You may know about methamphetamine from the popular TV series Breaking Bad. Blue Sky, which is the name of Walter White’s 99.1 percent chemically pure crystal meth, may be fictional, but its effects are all too real. In the U.S., 12 million people have used meth — sometimes called ice, chalk, and crank — at least once, and about 440,000 use it regularly. Addicts who try to quit often find that the withdrawal symptoms are unbearable, and subsequently fall back into using. A new medication, however, may be able to help them, by blocking the drug’s effects on the brain. If it does nothing, users won’t use it.

The white crystalline drug may just be one of the worst drugs out there. No matter the reason someone tries it, almost everyone falls into the same cycle of addiction. Using it causes a rush of the neurotransmitter dopamine to the brain. The feel-good molecule, though it’s released with every drug, including alcohol, is released in even higher amounts when using meth. Whereas sex ups dopamine levels by 100 to 200 units, and cocaine induces an increase of about 350 units, meth releases up to 1,250 units, Frontline reported. Because of this, it’s no wonder regular users’ dopamine receptors are shot, forcing them to find their next high just to feel good.

Researchers at the University of Arkansas for Medical Sciences believe that saving these receptors from the effects of meth will help recovering addicts stay away from their pipes or syringes. Their study utilized a medication with adeno-associated viruses (AAVs), nonpathogenic viruses that can be used as transporters, or vectors, for delivering genetic material. They used a medication based on AAVs to deliver genes that would produce antibodies to meth, forcing it away from the brain’s dopamine receptors. After giving mice an initial dose of the medication and then another one 50 days later, and testing the effect of meth on them, the researchers found it was effective in isolating meth in the blood.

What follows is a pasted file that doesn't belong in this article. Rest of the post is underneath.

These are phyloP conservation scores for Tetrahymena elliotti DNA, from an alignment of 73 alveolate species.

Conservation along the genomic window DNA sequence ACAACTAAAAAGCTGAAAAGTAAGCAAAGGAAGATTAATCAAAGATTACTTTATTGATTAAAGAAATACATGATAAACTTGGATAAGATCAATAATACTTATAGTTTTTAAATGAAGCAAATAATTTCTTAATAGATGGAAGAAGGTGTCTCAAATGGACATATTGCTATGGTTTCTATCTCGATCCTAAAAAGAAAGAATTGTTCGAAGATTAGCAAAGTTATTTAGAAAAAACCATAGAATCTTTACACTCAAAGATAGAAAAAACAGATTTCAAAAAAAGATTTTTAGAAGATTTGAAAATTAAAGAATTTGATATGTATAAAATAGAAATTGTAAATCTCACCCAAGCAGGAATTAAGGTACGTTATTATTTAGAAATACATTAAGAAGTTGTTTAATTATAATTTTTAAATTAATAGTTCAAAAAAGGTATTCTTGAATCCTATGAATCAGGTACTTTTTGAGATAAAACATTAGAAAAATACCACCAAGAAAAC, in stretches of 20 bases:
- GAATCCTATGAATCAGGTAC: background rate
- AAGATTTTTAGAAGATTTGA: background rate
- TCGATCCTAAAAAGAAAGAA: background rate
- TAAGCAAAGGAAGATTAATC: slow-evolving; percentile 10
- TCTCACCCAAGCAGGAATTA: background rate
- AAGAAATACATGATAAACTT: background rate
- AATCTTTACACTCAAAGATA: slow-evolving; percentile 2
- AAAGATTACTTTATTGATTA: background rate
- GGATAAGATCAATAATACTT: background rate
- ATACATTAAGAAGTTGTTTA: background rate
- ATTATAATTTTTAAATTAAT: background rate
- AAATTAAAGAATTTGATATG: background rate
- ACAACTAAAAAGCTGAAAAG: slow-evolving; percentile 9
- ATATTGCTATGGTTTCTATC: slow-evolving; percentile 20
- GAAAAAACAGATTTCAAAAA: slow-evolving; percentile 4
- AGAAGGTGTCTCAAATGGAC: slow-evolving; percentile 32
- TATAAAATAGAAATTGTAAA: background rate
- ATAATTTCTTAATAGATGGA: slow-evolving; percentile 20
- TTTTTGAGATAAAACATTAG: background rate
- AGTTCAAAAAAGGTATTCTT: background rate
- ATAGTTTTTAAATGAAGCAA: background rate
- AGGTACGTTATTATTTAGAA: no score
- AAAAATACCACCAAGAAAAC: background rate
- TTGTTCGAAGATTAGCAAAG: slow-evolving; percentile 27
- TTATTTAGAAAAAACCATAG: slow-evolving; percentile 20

“The goals of this project are to integrate antibody engineering and gene therapy technology to generate a long-acting antibody-based medicine that will both protect patients from relapse to meth use and minimize treatment failures associated with long-term patient compliance,” lead researcher Dr. Eric Peterson said in a statement.

Meth causes chemical changes in the brain altering motor control, causing spasms, twitching, and ticks. But the psychiatric problems it switches on may be the most damaging. Paranoia, obsessive compulsive behavior, memory loss, hallucinations, aggression, and depression are common. The drug alters the brain so much that it becomes more difficult with each hit to find pleasure in regular life, so a user goes back for more. And yet, none of this even covers the physical effects of meth (ever heard of “meth mouth” or “crank bugs?”).

With all these effects, it’s no surprise it’s difficult to treat the addiction. Though many of these problems may heal over time, the problem is that it will take some time. A 2009 study found that recovering cognitive processes after meth use could take a year or more, as control of impulses and attentional focus must be learned all over again. For people whose brains have been trained to crave immediate satisfaction, this can be especially frustrating.

More researchers are now looking at AAV-based therapeutics and vaccines to help meth addicts recover more easily. As evidence builds that they’re effective, maybe meth addicts will see that life can be pleasurable without the high.

Source: Peterson E, et al. At The 2014 American Association of Pharmaceutical Scientists Annual Meeting and Exposition. 2014.